3-D printing is growing up fast
On a recent cold afternoon in New York, a young couple with two small children in tow stepped off a busy sidewalk at Manhattan’s Columbus Circle into the quiet modernist home of the city’s Museum of Art and Design. Soon, Sofia Kanso-Robertson, 6, and her brother Iskander, 2, were slowly spinning on a low round platform inside a makeshift 3-D scanner made from a Kinect camera tied to a yellow rope.
A technician from the 3-D printing company Shapeways was sitting close by behind a laptop. She was pulling the rope and moving the digital camera up and down a thin metal pole, capturing a revolving image of the kids and plugging the data into body-mapping software.
After the scan, which took about a minute, the siblings surveyed a selection of materials for their image ranging from plastic to metal. They settled on brass and a week later a miniature 3-D printed version of themselves arrived at their home. “We went in because I was loosely aware of the medium of 3-D printing,” said their father, Andrew Robertson. “But Sofia understood exactly what was going on. She has no barriers or locked-in concepts of what is and isn’t possible. 3-D printing? Why not!”
Like Sofia, 3-D printing is growing up fast. The interactive workshop is part of an exhibit called “Out of Hand: Materializing the Postdigital,” a snapshot of the 3-D printing landscape spread over three floors at the museum. There are many whimsical, practical, serious and artistic examples of digital fabrication on display. They run from a 3-D-printed evening gown, high-heeled shoes and underwear, to a black skeletal frame for a tricycle racer based on a bionic jaw bone and a sculpture of an artist’s breast cancer tumor created from her own digitized MRI scan. The museum’s curator Ronald Labaco says that such designs are now possible “because software has become advanced enough to replicate natural patterns, while manufacturing techniques like 3D printing allow designers to create almost any shape much faster than traditional processes had allowed before.”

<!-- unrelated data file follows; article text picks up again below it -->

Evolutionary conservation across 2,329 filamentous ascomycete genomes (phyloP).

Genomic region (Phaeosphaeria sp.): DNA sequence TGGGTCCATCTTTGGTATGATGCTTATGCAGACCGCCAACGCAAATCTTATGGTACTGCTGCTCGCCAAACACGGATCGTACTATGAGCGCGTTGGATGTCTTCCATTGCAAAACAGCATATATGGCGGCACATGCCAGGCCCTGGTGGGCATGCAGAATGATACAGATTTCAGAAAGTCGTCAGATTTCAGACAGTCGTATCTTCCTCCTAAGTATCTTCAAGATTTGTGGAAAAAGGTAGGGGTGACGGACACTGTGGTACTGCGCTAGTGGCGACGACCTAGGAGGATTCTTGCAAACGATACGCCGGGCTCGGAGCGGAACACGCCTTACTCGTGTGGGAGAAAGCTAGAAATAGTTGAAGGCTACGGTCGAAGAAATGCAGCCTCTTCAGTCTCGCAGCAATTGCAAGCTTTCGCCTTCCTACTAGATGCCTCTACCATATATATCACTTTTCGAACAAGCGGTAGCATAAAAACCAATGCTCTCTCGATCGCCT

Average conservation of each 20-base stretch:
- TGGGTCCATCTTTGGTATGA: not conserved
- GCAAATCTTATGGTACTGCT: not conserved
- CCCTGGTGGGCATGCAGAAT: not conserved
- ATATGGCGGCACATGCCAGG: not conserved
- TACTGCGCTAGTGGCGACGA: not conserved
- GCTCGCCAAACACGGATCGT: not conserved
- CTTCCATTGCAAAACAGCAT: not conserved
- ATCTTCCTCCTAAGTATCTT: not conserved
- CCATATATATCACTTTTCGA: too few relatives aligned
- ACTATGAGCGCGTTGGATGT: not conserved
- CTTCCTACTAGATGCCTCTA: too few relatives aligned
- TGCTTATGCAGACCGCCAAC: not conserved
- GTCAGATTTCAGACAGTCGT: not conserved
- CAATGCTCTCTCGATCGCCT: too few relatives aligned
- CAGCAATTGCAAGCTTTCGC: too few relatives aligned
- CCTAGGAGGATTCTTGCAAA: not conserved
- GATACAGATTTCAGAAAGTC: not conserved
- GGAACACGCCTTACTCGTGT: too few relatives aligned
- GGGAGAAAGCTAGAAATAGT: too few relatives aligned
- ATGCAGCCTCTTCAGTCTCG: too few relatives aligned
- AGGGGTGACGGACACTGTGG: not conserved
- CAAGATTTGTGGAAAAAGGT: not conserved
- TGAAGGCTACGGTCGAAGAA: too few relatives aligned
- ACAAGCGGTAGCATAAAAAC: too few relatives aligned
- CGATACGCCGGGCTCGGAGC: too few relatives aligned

3-D printing is an area where art, life and industry inspire each other. Consider that the next-generation LEAP jet engine manufactured by CFM International, a joint venture between GE and France’s Snecma (Safran), has 19 fuel nozzles 3-D printed from a cobalt-chromium alloy similar to materials used in hip and dental implants. The new nozzle is 25 percent lighter and as much as five times more durable than the current nozzle, which must be assembled from 20 different parts. GE Aviation engineers are already testing the first LEAP engine in Ohio.
Their colleagues at GE Power & Water are experimenting with printing parts for massive gas turbines used for generating electricity. The technology will help them test new ideas and designs faster. “We’ve got to spread the word and change the design paradigm that metallurgists, designers and manufacturing teams have had for a long time,” says Jon Schaeffer, senior manager for materials and processing engineering for GE Power & Water. “We are cutting out months in the development cycle with this technology.”